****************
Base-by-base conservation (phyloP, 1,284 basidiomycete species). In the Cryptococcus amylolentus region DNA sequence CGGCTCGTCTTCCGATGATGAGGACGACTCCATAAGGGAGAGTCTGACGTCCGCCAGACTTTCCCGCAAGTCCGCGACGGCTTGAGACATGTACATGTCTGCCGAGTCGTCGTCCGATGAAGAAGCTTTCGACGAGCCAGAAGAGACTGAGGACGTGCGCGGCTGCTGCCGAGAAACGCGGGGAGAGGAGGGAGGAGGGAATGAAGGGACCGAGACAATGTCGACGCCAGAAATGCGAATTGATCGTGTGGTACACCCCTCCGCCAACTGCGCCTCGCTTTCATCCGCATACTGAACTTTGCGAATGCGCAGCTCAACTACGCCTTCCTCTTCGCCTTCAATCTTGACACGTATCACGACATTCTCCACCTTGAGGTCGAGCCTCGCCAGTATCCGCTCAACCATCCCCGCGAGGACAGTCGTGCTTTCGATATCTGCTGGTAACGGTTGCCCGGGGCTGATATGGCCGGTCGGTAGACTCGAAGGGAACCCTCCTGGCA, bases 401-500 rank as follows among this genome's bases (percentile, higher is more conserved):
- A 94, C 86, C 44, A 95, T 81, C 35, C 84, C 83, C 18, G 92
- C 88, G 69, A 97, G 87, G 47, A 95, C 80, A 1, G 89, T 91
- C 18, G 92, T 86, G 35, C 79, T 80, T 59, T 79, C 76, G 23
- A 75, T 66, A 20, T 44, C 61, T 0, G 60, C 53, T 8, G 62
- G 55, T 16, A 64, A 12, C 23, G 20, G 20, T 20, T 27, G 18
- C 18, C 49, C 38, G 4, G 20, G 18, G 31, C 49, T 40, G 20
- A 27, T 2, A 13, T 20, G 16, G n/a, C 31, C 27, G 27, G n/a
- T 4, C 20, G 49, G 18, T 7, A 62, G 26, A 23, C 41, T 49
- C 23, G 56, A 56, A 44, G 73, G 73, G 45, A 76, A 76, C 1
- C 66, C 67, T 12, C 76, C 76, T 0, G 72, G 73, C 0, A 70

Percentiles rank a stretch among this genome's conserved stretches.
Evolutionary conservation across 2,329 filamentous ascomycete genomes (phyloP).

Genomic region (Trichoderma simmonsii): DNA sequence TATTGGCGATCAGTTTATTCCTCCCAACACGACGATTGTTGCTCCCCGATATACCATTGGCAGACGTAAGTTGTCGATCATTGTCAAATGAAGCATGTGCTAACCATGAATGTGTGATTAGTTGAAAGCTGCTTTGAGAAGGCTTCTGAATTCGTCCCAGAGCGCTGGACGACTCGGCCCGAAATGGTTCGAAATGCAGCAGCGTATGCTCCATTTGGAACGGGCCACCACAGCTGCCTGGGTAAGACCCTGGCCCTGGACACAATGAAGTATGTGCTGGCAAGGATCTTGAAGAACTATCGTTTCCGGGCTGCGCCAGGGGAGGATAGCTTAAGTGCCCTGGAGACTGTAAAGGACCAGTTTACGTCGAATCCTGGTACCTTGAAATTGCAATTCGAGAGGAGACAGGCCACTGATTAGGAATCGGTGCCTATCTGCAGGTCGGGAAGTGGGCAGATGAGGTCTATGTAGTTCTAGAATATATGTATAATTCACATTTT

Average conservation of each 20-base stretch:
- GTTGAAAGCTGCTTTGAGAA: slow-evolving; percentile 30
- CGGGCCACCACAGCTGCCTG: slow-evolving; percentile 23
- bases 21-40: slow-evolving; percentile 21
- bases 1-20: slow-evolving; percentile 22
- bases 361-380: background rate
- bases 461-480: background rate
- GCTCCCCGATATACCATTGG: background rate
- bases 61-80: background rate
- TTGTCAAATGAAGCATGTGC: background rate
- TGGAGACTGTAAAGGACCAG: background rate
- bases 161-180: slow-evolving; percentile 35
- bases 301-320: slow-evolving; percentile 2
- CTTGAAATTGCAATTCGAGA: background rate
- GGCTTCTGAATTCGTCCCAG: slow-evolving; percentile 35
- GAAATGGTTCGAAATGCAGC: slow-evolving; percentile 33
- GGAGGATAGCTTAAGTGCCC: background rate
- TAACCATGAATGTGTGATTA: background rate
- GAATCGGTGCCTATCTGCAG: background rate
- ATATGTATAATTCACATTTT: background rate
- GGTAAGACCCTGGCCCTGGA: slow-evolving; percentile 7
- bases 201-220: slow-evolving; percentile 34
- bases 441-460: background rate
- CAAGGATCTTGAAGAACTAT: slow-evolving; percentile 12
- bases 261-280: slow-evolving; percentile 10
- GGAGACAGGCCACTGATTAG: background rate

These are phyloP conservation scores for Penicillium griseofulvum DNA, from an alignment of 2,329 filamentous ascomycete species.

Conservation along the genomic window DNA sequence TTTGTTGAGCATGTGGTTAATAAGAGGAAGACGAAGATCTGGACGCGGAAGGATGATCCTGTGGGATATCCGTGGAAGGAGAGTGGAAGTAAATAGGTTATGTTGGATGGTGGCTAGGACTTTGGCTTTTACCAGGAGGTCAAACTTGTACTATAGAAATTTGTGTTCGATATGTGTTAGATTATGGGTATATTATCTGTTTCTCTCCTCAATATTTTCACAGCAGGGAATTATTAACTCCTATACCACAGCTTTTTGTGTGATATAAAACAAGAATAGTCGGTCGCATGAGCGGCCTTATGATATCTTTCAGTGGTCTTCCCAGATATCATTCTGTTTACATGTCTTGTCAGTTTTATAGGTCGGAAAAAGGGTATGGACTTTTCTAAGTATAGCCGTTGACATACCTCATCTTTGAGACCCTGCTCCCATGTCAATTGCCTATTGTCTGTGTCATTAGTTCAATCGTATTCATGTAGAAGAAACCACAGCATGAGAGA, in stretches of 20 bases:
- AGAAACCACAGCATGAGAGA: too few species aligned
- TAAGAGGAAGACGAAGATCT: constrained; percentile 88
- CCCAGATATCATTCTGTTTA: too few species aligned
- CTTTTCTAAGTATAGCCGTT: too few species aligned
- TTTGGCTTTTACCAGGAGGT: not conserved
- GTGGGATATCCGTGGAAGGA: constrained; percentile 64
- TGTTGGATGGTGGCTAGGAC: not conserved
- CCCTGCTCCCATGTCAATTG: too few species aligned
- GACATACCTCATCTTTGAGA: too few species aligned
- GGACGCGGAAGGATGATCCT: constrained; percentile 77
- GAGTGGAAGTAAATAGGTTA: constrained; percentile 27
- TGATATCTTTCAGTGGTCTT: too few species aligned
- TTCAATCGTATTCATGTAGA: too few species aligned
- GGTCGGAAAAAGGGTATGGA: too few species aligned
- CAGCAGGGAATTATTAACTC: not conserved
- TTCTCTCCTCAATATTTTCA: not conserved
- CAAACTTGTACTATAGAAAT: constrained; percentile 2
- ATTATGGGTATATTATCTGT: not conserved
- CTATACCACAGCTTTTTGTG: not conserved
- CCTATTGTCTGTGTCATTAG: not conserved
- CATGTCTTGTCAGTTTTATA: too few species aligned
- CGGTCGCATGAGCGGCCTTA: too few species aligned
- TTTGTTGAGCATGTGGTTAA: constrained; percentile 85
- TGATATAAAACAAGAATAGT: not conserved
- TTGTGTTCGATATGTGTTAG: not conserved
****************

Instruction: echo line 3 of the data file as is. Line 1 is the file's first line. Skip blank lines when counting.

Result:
- C 88, G 69, A 97, G 87, G 47, A 95, C 80, A 1, G 89, T 91